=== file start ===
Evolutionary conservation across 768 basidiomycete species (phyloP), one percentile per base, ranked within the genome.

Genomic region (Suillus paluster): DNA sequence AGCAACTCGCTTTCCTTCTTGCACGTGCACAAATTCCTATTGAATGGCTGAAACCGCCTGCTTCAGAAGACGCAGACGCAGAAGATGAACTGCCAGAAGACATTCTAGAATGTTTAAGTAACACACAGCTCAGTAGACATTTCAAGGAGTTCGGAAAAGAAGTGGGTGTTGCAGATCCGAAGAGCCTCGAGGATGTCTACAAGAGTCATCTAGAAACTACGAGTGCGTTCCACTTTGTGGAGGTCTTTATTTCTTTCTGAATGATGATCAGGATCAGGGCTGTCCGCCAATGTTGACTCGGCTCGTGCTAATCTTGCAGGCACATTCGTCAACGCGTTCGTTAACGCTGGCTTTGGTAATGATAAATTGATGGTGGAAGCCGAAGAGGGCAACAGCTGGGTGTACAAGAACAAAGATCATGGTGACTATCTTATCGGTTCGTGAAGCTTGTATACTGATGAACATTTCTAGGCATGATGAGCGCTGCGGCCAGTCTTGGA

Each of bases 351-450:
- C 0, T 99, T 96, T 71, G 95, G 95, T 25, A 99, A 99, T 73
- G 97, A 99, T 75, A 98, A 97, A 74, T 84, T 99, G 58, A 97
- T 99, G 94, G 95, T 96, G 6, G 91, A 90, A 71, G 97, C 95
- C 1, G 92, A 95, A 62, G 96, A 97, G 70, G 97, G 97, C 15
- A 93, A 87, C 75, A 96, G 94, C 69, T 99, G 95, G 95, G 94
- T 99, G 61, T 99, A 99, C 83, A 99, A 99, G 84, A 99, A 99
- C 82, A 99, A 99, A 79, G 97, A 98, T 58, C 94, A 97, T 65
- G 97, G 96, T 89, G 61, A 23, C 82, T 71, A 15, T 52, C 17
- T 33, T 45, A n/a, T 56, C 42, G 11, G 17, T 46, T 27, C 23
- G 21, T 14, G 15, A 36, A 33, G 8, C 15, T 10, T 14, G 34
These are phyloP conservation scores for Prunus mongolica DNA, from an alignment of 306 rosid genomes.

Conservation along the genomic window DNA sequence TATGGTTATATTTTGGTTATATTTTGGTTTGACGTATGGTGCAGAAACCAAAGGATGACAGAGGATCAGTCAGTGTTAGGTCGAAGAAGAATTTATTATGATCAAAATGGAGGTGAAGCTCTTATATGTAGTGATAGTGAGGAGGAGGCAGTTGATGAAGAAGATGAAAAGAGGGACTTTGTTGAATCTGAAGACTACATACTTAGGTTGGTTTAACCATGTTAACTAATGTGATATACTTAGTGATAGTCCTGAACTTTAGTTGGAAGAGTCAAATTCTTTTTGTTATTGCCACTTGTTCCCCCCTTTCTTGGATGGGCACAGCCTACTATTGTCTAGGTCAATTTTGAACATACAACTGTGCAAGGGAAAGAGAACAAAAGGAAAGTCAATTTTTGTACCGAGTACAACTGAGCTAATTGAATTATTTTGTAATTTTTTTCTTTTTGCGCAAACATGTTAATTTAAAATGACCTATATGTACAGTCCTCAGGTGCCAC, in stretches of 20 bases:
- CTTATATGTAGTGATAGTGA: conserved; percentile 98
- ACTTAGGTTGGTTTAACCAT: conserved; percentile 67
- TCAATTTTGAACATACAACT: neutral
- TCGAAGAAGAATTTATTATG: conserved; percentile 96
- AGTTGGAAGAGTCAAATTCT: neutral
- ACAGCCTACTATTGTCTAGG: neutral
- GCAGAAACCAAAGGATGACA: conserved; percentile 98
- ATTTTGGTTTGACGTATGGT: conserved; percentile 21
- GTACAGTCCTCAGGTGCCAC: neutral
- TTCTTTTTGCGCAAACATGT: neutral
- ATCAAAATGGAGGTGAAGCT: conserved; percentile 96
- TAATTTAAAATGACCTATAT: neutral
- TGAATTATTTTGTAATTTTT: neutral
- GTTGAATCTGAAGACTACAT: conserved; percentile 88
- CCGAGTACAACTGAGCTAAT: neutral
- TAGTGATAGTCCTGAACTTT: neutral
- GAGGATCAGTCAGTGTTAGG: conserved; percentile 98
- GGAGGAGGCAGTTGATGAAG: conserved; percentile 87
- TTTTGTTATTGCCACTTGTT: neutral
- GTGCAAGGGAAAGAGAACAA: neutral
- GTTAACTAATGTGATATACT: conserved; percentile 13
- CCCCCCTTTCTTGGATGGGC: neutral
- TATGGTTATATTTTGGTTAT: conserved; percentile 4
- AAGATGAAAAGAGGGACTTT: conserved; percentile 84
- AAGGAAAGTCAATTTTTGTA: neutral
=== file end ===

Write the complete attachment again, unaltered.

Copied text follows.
Evolutionary conservation across 768 basidiomycete species (phyloP), one percentile per base, ranked within the genome.

Genomic region (Suillus paluster): DNA sequence AGCAACTCGCTTTCCTTCTTGCACGTGCACAAATTCCTATTGAATGGCTGAAACCGCCTGCTTCAGAAGACGCAGACGCAGAAGATGAACTGCCAGAAGACATTCTAGAATGTTTAAGTAACACACAGCTCAGTAGACATTTCAAGGAGTTCGGAAAAGAAGTGGGTGTTGCAGATCCGAAGAGCCTCGAGGATGTCTACAAGAGTCATCTAGAAACTACGAGTGCGTTCCACTTTGTGGAGGTCTTTATTTCTTTCTGAATGATGATCAGGATCAGGGCTGTCCGCCAATGTTGACTCGGCTCGTGCTAATCTTGCAGGCACATTCGTCAACGCGTTCGTTAACGCTGGCTTTGGTAATGATAAATTGATGGTGGAAGCCGAAGAGGGCAACAGCTGGGTGTACAAGAACAAAGATCATGGTGACTATCTTATCGGTTCGTGAAGCTTGTATACTGATGAACATTTCTAGGCATGATGAGCGCTGCGGCCAGTCTTGGA

Each of bases 351-450:
- C 0, T 99, T 96, T 71, G 95, G 95, T 25, A 99, A 99, T 73
- G 97, A 99, T 75, A 98, A 97, A 74, T 84, T 99, G 58, A 97
- T 99, G 94, G 95, T 96, G 6, G 91, A 90, A 71, G 97, C 95
- C 1, G 92, A 95, A 62, G 96, A 97, G 70, G 97, G 97, C 15
- A 93, A 87, C 75, A 96, G 94, C 69, T 99, G 95, G 95, G 94
- T 99, G 61, T 99, A 99, C 83, A 99, A 99, G 84, A 99, A 99
- C 82, A 99, A 99, A 79, G 97, A 98, T 58, C 94, A 97, T 65
- G 97, G 96, T 89, G 61, A 23, C 82, T 71, A 15, T 52, C 17
- T 33, T 45, A n/a, T 56, C 42, G 11, G 17, T 46, T 27, C 23
- G 21, T 14, G 15, A 36, A 33, G 8, C 15, T 10, T 14, G 34
These are phyloP conservation scores for Prunus mongolica DNA, from an alignment of 306 rosid genomes.

Conservation along the genomic window DNA sequence TATGGTTATATTTTGGTTATATTTTGGTTTGACGTATGGTGCAGAAACCAAAGGATGACAGAGGATCAGTCAGTGTTAGGTCGAAGAAGAATTTATTATGATCAAAATGGAGGTGAAGCTCTTATATGTAGTGATAGTGAGGAGGAGGCAGTTGATGAAGAAGATGAAAAGAGGGACTTTGTTGAATCTGAAGACTACATACTTAGGTTGGTTTAACCATGTTAACTAATGTGATATACTTAGTGATAGTCCTGAACTTTAGTTGGAAGAGTCAAATTCTTTTTGTTATTGCCACTTGTTCCCCCCTTTCTTGGATGGGCACAGCCTACTATTGTCTAGGTCAATTTTGAACATACAACTGTGCAAGGGAAAGAGAACAAAAGGAAAGTCAATTTTTGTACCGAGTACAACTGAGCTAATTGAATTATTTTGTAATTTTTTTCTTTTTGCGCAAACATGTTAATTTAAAATGACCTATATGTACAGTCCTCAGGTGCCAC, in stretches of 20 bases:
- CTTATATGTAGTGATAGTGA: conserved; percentile 98
- ACTTAGGTTGGTTTAACCAT: conserved; percentile 67
- TCAATTTTGAACATACAACT: neutral
- TCGAAGAAGAATTTATTATG: conserved; percentile 96
- AGTTGGAAGAGTCAAATTCT: neutral
- ACAGCCTACTATTGTCTAGG: neutral
- GCAGAAACCAAAGGATGACA: conserved; percentile 98
- ATTTTGGTTTGACGTATGGT: conserved; percentile 21
- GTACAGTCCTCAGGTGCCAC: neutral
- TTCTTTTTGCGCAAACATGT: neutral
- ATCAAAATGGAGGTGAAGCT: conserved; percentile 96
- TAATTTAAAATGACCTATAT: neutral
- TGAATTATTTTGTAATTTTT: neutral
- GTTGAATCTGAAGACTACAT: conserved; percentile 88
- CCGAGTACAACTGAGCTAAT: neutral
- TAGTGATAGTCCTGAACTTT: neutral
- GAGGATCAGTCAGTGTTAGG: conserved; percentile 98
- GGAGGAGGCAGTTGATGAAG: conserved; percentile 87
- TTTTGTTATTGCCACTTGTT: neutral
- GTGCAAGGGAAAGAGAACAA: neutral
- GTTAACTAATGTGATATACT: conserved; percentile 13
- CCCCCCTTTCTTGGATGGGC: neutral
- TATGGTTATATTTTGGTTAT: conserved; percentile 4
- AAGATGAAAAGAGGGACTTT: conserved; percentile 84
- AAGGAAAGTCAATTTTTGTA: neutral